Symbolic and Important
A reader brought the following quotation from a statement by the United Food and Commercial Workers (UFCW) to my attention:
Among the five stores was the Pico Rivera, California Walmart Supercenter, which has been [a] hotbed for worker action. The store is also of symbolic important to the low-wage worker movement…
I assumed that the adjective important must have been a simple typo for the noun importance, but when I looked for the construction on the Web, I found enough examples to conclude that some speakers may be using the combination “symbolic important” intentionally:
But even outside consideration of annual cycles, four and twelve have great symbolic important. —The Greathouse [Publishing] Company.
Some places also have symbolic important for us, as cultural assets, symbolic referents. —Healthy Living Centres, Geoffey Purves, Taylor & Francis, 2007.
This film is of highly symbolic important because its scenes and juxtapositions are abbreviated rather than carried toward their most logical extension.—The Men Inside, Barry N. Malzberg, Orion Publishing Group, 2011.
The Symbolic Important of Birds in the Qur’an: Implications for Science and Technology. —Article title in IFE Journal of Religions, Vol. 6, No2, 2010.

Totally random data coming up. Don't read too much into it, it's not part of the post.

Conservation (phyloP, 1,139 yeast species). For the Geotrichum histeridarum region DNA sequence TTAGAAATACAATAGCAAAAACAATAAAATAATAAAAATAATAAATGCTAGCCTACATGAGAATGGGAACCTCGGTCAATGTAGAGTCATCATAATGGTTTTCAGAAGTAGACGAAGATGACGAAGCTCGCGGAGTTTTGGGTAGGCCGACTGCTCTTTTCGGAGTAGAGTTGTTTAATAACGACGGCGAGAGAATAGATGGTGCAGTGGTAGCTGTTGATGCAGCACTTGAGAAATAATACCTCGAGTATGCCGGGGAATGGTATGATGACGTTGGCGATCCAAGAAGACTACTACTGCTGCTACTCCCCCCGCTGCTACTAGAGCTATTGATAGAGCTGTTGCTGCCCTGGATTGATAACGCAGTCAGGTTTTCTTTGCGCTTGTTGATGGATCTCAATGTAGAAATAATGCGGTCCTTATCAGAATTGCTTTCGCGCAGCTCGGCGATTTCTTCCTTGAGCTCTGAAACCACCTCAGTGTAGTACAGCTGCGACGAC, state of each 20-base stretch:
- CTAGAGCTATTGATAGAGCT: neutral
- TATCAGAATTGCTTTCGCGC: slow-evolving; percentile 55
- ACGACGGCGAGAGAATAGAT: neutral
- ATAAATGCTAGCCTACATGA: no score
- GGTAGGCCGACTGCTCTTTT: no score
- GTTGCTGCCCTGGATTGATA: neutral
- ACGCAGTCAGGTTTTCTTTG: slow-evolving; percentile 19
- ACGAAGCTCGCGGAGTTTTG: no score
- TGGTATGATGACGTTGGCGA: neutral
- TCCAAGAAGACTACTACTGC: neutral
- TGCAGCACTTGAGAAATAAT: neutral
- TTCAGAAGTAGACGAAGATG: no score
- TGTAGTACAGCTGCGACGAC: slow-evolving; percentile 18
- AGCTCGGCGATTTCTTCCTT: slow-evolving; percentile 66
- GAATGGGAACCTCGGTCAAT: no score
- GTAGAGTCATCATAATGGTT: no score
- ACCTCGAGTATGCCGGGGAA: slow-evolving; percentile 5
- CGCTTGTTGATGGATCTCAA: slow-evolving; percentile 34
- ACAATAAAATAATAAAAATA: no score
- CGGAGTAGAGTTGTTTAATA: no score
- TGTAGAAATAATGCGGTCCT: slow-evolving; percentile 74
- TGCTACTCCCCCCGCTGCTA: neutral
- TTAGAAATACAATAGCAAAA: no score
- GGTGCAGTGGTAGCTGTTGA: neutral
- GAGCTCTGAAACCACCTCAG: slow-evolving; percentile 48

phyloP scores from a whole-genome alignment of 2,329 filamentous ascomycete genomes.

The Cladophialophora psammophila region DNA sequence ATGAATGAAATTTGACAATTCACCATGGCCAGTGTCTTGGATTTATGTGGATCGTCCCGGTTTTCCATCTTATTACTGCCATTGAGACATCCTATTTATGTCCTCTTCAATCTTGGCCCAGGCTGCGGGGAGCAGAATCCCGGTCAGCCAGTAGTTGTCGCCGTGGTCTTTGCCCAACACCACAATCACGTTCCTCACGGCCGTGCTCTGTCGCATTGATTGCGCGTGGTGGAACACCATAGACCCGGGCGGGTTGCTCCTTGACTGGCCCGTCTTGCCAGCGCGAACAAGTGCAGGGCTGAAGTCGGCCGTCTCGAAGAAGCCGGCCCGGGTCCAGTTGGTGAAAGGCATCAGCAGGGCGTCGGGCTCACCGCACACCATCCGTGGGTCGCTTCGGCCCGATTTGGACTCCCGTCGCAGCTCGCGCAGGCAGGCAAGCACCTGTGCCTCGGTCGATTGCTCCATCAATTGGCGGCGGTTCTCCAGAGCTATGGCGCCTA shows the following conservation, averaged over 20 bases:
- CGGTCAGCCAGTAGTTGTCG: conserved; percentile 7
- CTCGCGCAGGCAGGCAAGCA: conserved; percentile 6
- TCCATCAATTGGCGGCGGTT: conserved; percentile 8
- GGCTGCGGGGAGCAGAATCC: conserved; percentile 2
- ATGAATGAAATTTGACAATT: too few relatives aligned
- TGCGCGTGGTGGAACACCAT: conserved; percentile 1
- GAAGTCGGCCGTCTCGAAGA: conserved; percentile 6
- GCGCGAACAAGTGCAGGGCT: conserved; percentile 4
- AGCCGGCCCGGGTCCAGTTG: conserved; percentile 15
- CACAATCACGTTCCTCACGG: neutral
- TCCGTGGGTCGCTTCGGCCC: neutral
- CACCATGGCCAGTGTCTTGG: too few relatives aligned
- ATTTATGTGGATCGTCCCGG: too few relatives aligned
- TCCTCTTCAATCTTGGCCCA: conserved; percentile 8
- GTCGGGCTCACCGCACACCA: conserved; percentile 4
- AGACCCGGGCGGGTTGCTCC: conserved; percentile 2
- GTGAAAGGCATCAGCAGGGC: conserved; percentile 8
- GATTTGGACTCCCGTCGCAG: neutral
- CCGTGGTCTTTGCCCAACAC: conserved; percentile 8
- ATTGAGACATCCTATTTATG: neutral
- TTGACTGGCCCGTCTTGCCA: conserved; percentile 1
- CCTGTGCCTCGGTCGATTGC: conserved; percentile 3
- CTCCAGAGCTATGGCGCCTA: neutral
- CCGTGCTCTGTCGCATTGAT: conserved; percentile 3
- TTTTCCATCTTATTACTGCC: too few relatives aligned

In some ways, Varner is right. Japanese defense planners have attached a symbolic important to certain US weapons. Center for Strategic and International Studies (CSIS).
Something can be both symbolic and important, but not “of symbolic important.”
When someone describes an event or action as being “of symbolic importance,” the usual meaning is, “important, but of little practical effect.” Used to describe an object or a place, the phrase means “important emotionally.” For example:
The nine-day visit of the U.S. president to China is only of symbolic importance, especially for the Chinese. No breakthrough is expected of the visit in tackling any of the problematic issues, although there are plenty of them.
The Royal Air Force will hold a service for personnel and families at Lincoln Cathedral, a place of great symbolic importance for the RAF.
Another possibility does exist that might explain this strange use of the adjective important in place of the noun importance in the phrase “symbolic importance.” The error may arise from the use of voice transcription.
For example, I found the error in the transcription of an interview on the National Public Radio site. Michel Martin is asking Sylvia Poggioli about an upcoming visit of Israeli and Palestinian leaders to the Vatican:
MARTIN: What is the symbolic important of this?
In the recorded interview, Martin clearly says “importance.”
If you use the expression when dictating to a voice transcription app, be sure to double-check your spelling in the final draft.
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